Hey there, time traveller!
This article was published 26/2/2013 (1550 days ago), so information in it may no longer be current.
Only two short films into their career, a pair of young Winnipeg filmmakers are already finding their work landing on the international film festival circuit.
Clarke Stockton and Ben Trudeau’s film Chronos was named an official selection of the 38th annual Boston Sci Fi Film Festival, held earlier this month.
"We’re very honoured to have it accepted," said Stockton, 25, a Charleswood resident and University of Manitoba film studies graduate.
The 12-minute film follows Tom, a young assassin, as he tracks down a power-hungry politician in possession of the film’s namesake, the Chronos, a mysterious device being used to further his power.
"He doesn’t know exactly what it does, but he’s trying to get it out of the wrong hands," Stockton said.
When Tom finds the device, he falls into a "dark temptation" to discover its power — a decision that puts him on the direct path to a deadly fate.
The film was shot sporadically between June and September last year, and on the cheap, too — for around $100 spent mostly on props, Stockton says, as the crew borrowed film equipment and actors volunteered their time.
Having such a small scale, novice project accepted into a long-standing genre film fest like the Boston Sci Fi, which began in 1976, is a step in the right direction for the duo’s budding careers, Stockton said.
"It confirms for Ben and myself that we have to be doing something right," he said.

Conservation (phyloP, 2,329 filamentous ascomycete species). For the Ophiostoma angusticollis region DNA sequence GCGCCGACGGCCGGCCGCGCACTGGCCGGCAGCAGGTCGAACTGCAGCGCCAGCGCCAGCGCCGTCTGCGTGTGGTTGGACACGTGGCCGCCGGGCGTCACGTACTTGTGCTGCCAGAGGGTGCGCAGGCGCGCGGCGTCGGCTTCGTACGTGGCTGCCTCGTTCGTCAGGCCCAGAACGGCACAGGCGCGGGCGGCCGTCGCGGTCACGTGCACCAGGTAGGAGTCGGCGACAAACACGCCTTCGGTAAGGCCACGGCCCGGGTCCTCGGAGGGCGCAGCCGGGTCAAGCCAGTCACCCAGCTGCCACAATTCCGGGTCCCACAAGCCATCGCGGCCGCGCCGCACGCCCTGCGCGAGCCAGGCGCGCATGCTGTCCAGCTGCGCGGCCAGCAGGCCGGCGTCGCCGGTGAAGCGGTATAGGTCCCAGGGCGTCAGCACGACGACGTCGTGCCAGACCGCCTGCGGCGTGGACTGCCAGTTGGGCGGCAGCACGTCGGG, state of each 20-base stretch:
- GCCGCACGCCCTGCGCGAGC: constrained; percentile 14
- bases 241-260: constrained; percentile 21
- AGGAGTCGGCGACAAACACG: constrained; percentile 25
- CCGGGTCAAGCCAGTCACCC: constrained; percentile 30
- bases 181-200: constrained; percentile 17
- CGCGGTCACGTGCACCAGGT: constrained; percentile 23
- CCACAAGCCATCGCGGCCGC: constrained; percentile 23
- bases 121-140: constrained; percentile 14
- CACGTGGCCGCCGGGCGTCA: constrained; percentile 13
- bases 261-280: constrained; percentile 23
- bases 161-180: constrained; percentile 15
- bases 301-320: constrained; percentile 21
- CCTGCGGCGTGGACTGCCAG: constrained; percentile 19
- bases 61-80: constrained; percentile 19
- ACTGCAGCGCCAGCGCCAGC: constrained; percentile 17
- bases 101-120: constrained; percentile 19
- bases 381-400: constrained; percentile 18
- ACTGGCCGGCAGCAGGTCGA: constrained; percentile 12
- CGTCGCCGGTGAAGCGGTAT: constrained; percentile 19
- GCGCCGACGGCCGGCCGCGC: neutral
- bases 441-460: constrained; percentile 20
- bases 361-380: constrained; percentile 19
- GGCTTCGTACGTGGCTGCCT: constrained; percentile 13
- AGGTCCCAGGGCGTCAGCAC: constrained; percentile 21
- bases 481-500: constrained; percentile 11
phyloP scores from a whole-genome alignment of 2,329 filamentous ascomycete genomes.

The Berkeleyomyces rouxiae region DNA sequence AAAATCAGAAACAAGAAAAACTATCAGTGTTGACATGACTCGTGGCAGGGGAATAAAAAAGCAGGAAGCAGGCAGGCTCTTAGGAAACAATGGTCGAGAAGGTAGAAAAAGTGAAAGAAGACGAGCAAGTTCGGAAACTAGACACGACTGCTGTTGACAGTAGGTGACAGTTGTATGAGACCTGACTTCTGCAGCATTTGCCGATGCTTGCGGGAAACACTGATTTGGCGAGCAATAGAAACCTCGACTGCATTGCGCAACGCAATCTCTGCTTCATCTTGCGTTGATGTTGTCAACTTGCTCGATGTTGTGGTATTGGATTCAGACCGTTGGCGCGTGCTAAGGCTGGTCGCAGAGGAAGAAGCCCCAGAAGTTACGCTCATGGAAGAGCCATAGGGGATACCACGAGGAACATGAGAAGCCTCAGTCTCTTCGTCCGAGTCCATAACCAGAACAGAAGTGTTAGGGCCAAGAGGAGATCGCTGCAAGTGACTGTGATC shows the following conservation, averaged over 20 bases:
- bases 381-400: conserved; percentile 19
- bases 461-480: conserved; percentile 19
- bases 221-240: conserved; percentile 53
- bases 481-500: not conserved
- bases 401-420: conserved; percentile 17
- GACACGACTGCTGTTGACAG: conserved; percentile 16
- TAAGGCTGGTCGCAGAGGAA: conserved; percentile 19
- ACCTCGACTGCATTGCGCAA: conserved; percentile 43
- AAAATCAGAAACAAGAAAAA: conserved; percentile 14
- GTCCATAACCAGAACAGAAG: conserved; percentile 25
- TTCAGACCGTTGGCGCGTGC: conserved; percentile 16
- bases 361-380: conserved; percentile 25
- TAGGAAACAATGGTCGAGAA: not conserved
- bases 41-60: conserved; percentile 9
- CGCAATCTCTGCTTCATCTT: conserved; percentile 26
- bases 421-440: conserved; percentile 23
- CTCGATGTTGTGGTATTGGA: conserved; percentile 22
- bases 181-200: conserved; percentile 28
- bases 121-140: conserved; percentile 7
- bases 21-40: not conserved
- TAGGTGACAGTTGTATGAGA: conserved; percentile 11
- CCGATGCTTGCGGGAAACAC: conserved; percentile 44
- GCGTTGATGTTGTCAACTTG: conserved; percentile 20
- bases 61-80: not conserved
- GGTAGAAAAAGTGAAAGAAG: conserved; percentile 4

"We may not write the sharpest dialogue, or know the most about cinematography, but at least we’re making a short that’s keeping people interested, and getting people to do what we wanted to them to do: which was to go ‘Woah, that was cool.’"
Stockton and Trudeau met in a screenwriting class at the U of M and instantly clicked because of their mutual science fiction interests.
The two filmed their first short, an action piece titled Cornered, in winter 2011, a self-taught lesson in special effects and visual style, Trudeau says.
The two are already working on another short film about time travel they hope to complete by the end of this spring.
While the duo has been using their company, Gritty Productions, to build up a portfolio of commercial work, the film fest selection is an encouraging shove up the filmmaking ladder, Trudeau said.
"A lot of what we’ve learned is self-taught,"said Trudeau, 22, who lives in St. Vital.
"Knowing we can get accepted into something fairly large, it pushes us even farther in what we’re doing and to . . . teach ourselves new things all the time."
To watch Chronos, visit http://grittyproductions.com.